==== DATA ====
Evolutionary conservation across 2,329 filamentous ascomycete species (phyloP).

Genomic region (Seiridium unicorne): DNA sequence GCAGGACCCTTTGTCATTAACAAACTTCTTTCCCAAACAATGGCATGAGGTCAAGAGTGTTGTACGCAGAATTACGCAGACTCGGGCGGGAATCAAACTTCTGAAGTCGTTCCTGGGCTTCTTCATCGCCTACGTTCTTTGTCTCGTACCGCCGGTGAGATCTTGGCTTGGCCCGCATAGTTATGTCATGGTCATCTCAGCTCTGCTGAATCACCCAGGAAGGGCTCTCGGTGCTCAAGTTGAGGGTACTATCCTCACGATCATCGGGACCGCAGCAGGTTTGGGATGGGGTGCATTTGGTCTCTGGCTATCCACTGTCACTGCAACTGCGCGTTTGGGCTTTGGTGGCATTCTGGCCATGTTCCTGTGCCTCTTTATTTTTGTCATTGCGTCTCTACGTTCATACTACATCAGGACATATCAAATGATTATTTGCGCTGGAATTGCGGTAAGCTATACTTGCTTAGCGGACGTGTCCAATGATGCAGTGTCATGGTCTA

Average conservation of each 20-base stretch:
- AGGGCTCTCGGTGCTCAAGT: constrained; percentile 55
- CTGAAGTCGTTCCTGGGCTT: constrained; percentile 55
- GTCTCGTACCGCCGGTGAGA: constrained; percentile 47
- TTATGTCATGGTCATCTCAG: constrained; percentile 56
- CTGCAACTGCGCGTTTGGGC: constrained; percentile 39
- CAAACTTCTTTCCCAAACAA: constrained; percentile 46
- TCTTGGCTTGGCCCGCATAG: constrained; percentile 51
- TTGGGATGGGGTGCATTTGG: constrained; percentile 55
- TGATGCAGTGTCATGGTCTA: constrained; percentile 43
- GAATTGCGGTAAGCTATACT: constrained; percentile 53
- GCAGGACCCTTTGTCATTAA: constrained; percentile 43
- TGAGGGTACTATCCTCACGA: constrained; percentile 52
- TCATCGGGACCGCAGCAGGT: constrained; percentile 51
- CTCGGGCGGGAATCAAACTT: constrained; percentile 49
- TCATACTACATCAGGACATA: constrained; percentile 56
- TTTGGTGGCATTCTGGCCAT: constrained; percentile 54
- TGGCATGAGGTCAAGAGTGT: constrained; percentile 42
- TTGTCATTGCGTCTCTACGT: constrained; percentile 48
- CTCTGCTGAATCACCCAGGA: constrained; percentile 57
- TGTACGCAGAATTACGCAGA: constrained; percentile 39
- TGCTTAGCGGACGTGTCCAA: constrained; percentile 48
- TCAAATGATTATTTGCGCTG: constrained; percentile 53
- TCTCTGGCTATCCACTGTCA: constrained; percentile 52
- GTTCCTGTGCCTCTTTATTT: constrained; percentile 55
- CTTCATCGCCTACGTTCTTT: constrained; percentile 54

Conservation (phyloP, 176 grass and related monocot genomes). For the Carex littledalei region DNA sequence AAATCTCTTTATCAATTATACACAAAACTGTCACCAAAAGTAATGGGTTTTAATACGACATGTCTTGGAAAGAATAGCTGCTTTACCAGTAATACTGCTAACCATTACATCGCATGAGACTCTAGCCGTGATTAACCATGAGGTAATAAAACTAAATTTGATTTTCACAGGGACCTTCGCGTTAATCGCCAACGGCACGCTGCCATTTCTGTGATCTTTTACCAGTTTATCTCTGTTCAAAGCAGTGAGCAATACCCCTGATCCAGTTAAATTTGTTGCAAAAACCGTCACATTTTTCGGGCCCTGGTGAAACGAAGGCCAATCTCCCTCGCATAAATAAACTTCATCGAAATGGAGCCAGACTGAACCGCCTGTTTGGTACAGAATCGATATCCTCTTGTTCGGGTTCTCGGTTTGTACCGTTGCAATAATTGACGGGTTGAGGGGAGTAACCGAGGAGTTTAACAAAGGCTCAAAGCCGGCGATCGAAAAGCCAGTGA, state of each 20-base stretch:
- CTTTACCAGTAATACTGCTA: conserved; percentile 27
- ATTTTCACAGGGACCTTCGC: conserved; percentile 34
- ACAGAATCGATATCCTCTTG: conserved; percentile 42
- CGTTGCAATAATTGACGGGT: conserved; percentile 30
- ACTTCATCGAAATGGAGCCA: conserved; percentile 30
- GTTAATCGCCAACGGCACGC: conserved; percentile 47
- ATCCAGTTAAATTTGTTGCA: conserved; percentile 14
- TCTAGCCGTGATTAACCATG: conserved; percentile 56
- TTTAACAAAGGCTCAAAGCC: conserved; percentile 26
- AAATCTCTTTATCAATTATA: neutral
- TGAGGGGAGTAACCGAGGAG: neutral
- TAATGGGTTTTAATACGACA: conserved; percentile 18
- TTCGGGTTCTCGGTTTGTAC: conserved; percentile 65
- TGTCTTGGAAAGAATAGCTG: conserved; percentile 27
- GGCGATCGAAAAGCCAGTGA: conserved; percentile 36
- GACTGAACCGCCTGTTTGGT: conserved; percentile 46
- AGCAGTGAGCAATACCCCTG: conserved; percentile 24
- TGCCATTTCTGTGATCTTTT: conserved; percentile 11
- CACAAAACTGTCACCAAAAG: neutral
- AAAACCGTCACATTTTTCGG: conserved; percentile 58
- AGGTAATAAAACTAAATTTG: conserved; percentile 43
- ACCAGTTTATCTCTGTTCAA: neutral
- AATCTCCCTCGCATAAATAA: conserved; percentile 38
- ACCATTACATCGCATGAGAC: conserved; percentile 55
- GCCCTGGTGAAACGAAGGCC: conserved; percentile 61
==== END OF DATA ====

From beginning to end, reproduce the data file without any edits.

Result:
Evolutionary conservation across 2,329 filamentous ascomycete species (phyloP).

Genomic region (Seiridium unicorne): DNA sequence GCAGGACCCTTTGTCATTAACAAACTTCTTTCCCAAACAATGGCATGAGGTCAAGAGTGTTGTACGCAGAATTACGCAGACTCGGGCGGGAATCAAACTTCTGAAGTCGTTCCTGGGCTTCTTCATCGCCTACGTTCTTTGTCTCGTACCGCCGGTGAGATCTTGGCTTGGCCCGCATAGTTATGTCATGGTCATCTCAGCTCTGCTGAATCACCCAGGAAGGGCTCTCGGTGCTCAAGTTGAGGGTACTATCCTCACGATCATCGGGACCGCAGCAGGTTTGGGATGGGGTGCATTTGGTCTCTGGCTATCCACTGTCACTGCAACTGCGCGTTTGGGCTTTGGTGGCATTCTGGCCATGTTCCTGTGCCTCTTTATTTTTGTCATTGCGTCTCTACGTTCATACTACATCAGGACATATCAAATGATTATTTGCGCTGGAATTGCGGTAAGCTATACTTGCTTAGCGGACGTGTCCAATGATGCAGTGTCATGGTCTA

Average conservation of each 20-base stretch:
- AGGGCTCTCGGTGCTCAAGT: constrained; percentile 55
- CTGAAGTCGTTCCTGGGCTT: constrained; percentile 55
- GTCTCGTACCGCCGGTGAGA: constrained; percentile 47
- TTATGTCATGGTCATCTCAG: constrained; percentile 56
- CTGCAACTGCGCGTTTGGGC: constrained; percentile 39
- CAAACTTCTTTCCCAAACAA: constrained; percentile 46
- TCTTGGCTTGGCCCGCATAG: constrained; percentile 51
- TTGGGATGGGGTGCATTTGG: constrained; percentile 55
- TGATGCAGTGTCATGGTCTA: constrained; percentile 43
- GAATTGCGGTAAGCTATACT: constrained; percentile 53
- GCAGGACCCTTTGTCATTAA: constrained; percentile 43
- TGAGGGTACTATCCTCACGA: constrained; percentile 52
- TCATCGGGACCGCAGCAGGT: constrained; percentile 51
- CTCGGGCGGGAATCAAACTT: constrained; percentile 49
- TCATACTACATCAGGACATA: constrained; percentile 56
- TTTGGTGGCATTCTGGCCAT: constrained; percentile 54
- TGGCATGAGGTCAAGAGTGT: constrained; percentile 42
- TTGTCATTGCGTCTCTACGT: constrained; percentile 48
- CTCTGCTGAATCACCCAGGA: constrained; percentile 57
- TGTACGCAGAATTACGCAGA: constrained; percentile 39
- TGCTTAGCGGACGTGTCCAA: constrained; percentile 48
- TCAAATGATTATTTGCGCTG: constrained; percentile 53
- TCTCTGGCTATCCACTGTCA: constrained; percentile 52
- GTTCCTGTGCCTCTTTATTT: constrained; percentile 55
- CTTCATCGCCTACGTTCTTT: constrained; percentile 54

Conservation (phyloP, 176 grass and related monocot genomes). For the Carex littledalei region DNA sequence AAATCTCTTTATCAATTATACACAAAACTGTCACCAAAAGTAATGGGTTTTAATACGACATGTCTTGGAAAGAATAGCTGCTTTACCAGTAATACTGCTAACCATTACATCGCATGAGACTCTAGCCGTGATTAACCATGAGGTAATAAAACTAAATTTGATTTTCACAGGGACCTTCGCGTTAATCGCCAACGGCACGCTGCCATTTCTGTGATCTTTTACCAGTTTATCTCTGTTCAAAGCAGTGAGCAATACCCCTGATCCAGTTAAATTTGTTGCAAAAACCGTCACATTTTTCGGGCCCTGGTGAAACGAAGGCCAATCTCCCTCGCATAAATAAACTTCATCGAAATGGAGCCAGACTGAACCGCCTGTTTGGTACAGAATCGATATCCTCTTGTTCGGGTTCTCGGTTTGTACCGTTGCAATAATTGACGGGTTGAGGGGAGTAACCGAGGAGTTTAACAAAGGCTCAAAGCCGGCGATCGAAAAGCCAGTGA, state of each 20-base stretch:
- CTTTACCAGTAATACTGCTA: conserved; percentile 27
- ATTTTCACAGGGACCTTCGC: conserved; percentile 34
- ACAGAATCGATATCCTCTTG: conserved; percentile 42
- CGTTGCAATAATTGACGGGT: conserved; percentile 30
- ACTTCATCGAAATGGAGCCA: conserved; percentile 30
- GTTAATCGCCAACGGCACGC: conserved; percentile 47
- ATCCAGTTAAATTTGTTGCA: conserved; percentile 14
- TCTAGCCGTGATTAACCATG: conserved; percentile 56
- TTTAACAAAGGCTCAAAGCC: conserved; percentile 26
- AAATCTCTTTATCAATTATA: neutral
- TGAGGGGAGTAACCGAGGAG: neutral
- TAATGGGTTTTAATACGACA: conserved; percentile 18
- TTCGGGTTCTCGGTTTGTAC: conserved; percentile 65
- TGTCTTGGAAAGAATAGCTG: conserved; percentile 27
- GGCGATCGAAAAGCCAGTGA: conserved; percentile 36
- GACTGAACCGCCTGTTTGGT: conserved; percentile 46
- AGCAGTGAGCAATACCCCTG: conserved; percentile 24
- TGCCATTTCTGTGATCTTTT: conserved; percentile 11
- CACAAAACTGTCACCAAAAG: neutral
- AAAACCGTCACATTTTTCGG: conserved; percentile 58
- AGGTAATAAAACTAAATTTG: conserved; percentile 43
- ACCAGTTTATCTCTGTTCAA: neutral
- AATCTCCCTCGCATAAATAA: conserved; percentile 38
- ACCATTACATCGCATGAGAC: conserved; percentile 55
- GCCCTGGTGAAACGAAGGCC: conserved; percentile 61